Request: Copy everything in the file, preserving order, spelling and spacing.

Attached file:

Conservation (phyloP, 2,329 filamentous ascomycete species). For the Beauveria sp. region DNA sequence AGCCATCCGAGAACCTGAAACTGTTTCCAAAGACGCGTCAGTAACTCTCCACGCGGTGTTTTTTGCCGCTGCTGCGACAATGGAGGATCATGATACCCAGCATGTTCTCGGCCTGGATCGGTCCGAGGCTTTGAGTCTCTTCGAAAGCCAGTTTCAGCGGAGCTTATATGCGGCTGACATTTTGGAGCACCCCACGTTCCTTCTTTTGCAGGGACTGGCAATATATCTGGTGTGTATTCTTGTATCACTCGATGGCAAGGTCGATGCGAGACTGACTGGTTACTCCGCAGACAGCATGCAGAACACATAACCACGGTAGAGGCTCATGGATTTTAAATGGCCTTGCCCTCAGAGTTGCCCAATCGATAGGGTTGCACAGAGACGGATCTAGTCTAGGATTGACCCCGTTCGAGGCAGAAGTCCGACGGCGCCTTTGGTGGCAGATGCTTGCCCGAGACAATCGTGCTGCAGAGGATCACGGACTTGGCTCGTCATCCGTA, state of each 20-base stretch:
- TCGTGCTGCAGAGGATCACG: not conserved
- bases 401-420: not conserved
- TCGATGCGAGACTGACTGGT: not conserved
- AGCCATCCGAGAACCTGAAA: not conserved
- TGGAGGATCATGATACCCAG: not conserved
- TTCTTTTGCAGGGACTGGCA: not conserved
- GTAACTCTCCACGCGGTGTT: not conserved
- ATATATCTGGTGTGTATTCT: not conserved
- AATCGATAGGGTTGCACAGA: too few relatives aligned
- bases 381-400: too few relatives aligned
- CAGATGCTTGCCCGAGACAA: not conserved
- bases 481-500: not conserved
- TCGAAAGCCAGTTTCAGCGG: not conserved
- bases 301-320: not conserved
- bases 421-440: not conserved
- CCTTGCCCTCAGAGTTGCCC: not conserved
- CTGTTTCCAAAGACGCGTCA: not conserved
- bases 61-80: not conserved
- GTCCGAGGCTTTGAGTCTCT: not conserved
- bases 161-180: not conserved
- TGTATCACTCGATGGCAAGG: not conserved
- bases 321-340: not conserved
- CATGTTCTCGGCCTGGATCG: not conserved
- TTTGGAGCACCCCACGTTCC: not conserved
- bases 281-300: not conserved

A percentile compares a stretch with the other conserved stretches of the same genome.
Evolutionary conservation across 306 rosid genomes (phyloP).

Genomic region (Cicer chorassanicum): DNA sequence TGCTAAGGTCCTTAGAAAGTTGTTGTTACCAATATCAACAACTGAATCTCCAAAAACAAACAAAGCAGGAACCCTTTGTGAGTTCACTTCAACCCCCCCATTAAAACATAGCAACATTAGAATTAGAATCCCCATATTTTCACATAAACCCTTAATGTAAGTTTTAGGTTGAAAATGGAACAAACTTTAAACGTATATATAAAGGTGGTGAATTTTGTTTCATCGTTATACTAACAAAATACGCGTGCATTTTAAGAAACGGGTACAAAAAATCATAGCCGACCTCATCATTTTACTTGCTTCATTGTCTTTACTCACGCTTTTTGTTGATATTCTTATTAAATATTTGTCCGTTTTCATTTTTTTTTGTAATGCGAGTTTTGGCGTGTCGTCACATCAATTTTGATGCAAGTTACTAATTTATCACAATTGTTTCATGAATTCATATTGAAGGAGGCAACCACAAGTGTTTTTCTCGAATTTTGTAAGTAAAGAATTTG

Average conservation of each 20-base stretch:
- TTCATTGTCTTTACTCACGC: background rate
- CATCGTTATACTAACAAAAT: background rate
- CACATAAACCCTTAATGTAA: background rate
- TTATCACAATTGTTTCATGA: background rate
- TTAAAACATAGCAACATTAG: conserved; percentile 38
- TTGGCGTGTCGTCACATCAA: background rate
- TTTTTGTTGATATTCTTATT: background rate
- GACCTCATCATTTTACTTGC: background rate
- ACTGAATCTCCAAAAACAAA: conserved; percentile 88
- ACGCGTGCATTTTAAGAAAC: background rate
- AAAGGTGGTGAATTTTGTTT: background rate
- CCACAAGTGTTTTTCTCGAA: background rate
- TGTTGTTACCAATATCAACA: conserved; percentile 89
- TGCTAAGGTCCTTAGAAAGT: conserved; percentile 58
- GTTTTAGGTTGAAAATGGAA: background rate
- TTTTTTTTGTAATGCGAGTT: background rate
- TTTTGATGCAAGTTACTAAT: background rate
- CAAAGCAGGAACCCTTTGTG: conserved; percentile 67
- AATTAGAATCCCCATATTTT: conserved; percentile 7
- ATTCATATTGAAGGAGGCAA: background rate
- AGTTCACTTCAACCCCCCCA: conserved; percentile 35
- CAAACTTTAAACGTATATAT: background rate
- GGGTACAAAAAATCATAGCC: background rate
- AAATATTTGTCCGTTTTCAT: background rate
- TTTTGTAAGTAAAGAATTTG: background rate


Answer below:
Conservation (phyloP, 2,329 filamentous ascomycete species). For the Beauveria sp. region DNA sequence AGCCATCCGAGAACCTGAAACTGTTTCCAAAGACGCGTCAGTAACTCTCCACGCGGTGTTTTTTGCCGCTGCTGCGACAATGGAGGATCATGATACCCAGCATGTTCTCGGCCTGGATCGGTCCGAGGCTTTGAGTCTCTTCGAAAGCCAGTTTCAGCGGAGCTTATATGCGGCTGACATTTTGGAGCACCCCACGTTCCTTCTTTTGCAGGGACTGGCAATATATCTGGTGTGTATTCTTGTATCACTCGATGGCAAGGTCGATGCGAGACTGACTGGTTACTCCGCAGACAGCATGCAGAACACATAACCACGGTAGAGGCTCATGGATTTTAAATGGCCTTGCCCTCAGAGTTGCCCAATCGATAGGGTTGCACAGAGACGGATCTAGTCTAGGATTGACCCCGTTCGAGGCAGAAGTCCGACGGCGCCTTTGGTGGCAGATGCTTGCCCGAGACAATCGTGCTGCAGAGGATCACGGACTTGGCTCGTCATCCGTA, state of each 20-base stretch:
- TCGTGCTGCAGAGGATCACG: not conserved
- bases 401-420: not conserved
- TCGATGCGAGACTGACTGGT: not conserved
- AGCCATCCGAGAACCTGAAA: not conserved
- TGGAGGATCATGATACCCAG: not conserved
- TTCTTTTGCAGGGACTGGCA: not conserved
- GTAACTCTCCACGCGGTGTT: not conserved
- ATATATCTGGTGTGTATTCT: not conserved
- AATCGATAGGGTTGCACAGA: too few relatives aligned
- bases 381-400: too few relatives aligned
- CAGATGCTTGCCCGAGACAA: not conserved
- bases 481-500: not conserved
- TCGAAAGCCAGTTTCAGCGG: not conserved
- bases 301-320: not conserved
- bases 421-440: not conserved
- CCTTGCCCTCAGAGTTGCCC: not conserved
- CTGTTTCCAAAGACGCGTCA: not conserved
- bases 61-80: not conserved
- GTCCGAGGCTTTGAGTCTCT: not conserved
- bases 161-180: not conserved
- TGTATCACTCGATGGCAAGG: not conserved
- bases 321-340: not conserved
- CATGTTCTCGGCCTGGATCG: not conserved
- TTTGGAGCACCCCACGTTCC: not conserved
- bases 281-300: not conserved

A percentile compares a stretch with the other conserved stretches of the same genome.
Evolutionary conservation across 306 rosid genomes (phyloP).

Genomic region (Cicer chorassanicum): DNA sequence TGCTAAGGTCCTTAGAAAGTTGTTGTTACCAATATCAACAACTGAATCTCCAAAAACAAACAAAGCAGGAACCCTTTGTGAGTTCACTTCAACCCCCCCATTAAAACATAGCAACATTAGAATTAGAATCCCCATATTTTCACATAAACCCTTAATGTAAGTTTTAGGTTGAAAATGGAACAAACTTTAAACGTATATATAAAGGTGGTGAATTTTGTTTCATCGTTATACTAACAAAATACGCGTGCATTTTAAGAAACGGGTACAAAAAATCATAGCCGACCTCATCATTTTACTTGCTTCATTGTCTTTACTCACGCTTTTTGTTGATATTCTTATTAAATATTTGTCCGTTTTCATTTTTTTTTGTAATGCGAGTTTTGGCGTGTCGTCACATCAATTTTGATGCAAGTTACTAATTTATCACAATTGTTTCATGAATTCATATTGAAGGAGGCAACCACAAGTGTTTTTCTCGAATTTTGTAAGTAAAGAATTTG

Average conservation of each 20-base stretch:
- TTCATTGTCTTTACTCACGC: background rate
- CATCGTTATACTAACAAAAT: background rate
- CACATAAACCCTTAATGTAA: background rate
- TTATCACAATTGTTTCATGA: background rate
- TTAAAACATAGCAACATTAG: conserved; percentile 38
- TTGGCGTGTCGTCACATCAA: background rate
- TTTTTGTTGATATTCTTATT: background rate
- GACCTCATCATTTTACTTGC: background rate
- ACTGAATCTCCAAAAACAAA: conserved; percentile 88
- ACGCGTGCATTTTAAGAAAC: background rate
- AAAGGTGGTGAATTTTGTTT: background rate
- CCACAAGTGTTTTTCTCGAA: background rate
- TGTTGTTACCAATATCAACA: conserved; percentile 89
- TGCTAAGGTCCTTAGAAAGT: conserved; percentile 58
- GTTTTAGGTTGAAAATGGAA: background rate
- TTTTTTTTGTAATGCGAGTT: background rate
- TTTTGATGCAAGTTACTAAT: background rate
- CAAAGCAGGAACCCTTTGTG: conserved; percentile 67
- AATTAGAATCCCCATATTTT: conserved; percentile 7
- ATTCATATTGAAGGAGGCAA: background rate
- AGTTCACTTCAACCCCCCCA: conserved; percentile 35
- CAAACTTTAAACGTATATAT: background rate
- GGGTACAAAAAATCATAGCC: background rate
- AAATATTTGTCCGTTTTCAT: background rate
- TTTTGTAAGTAAAGAATTTG: background rate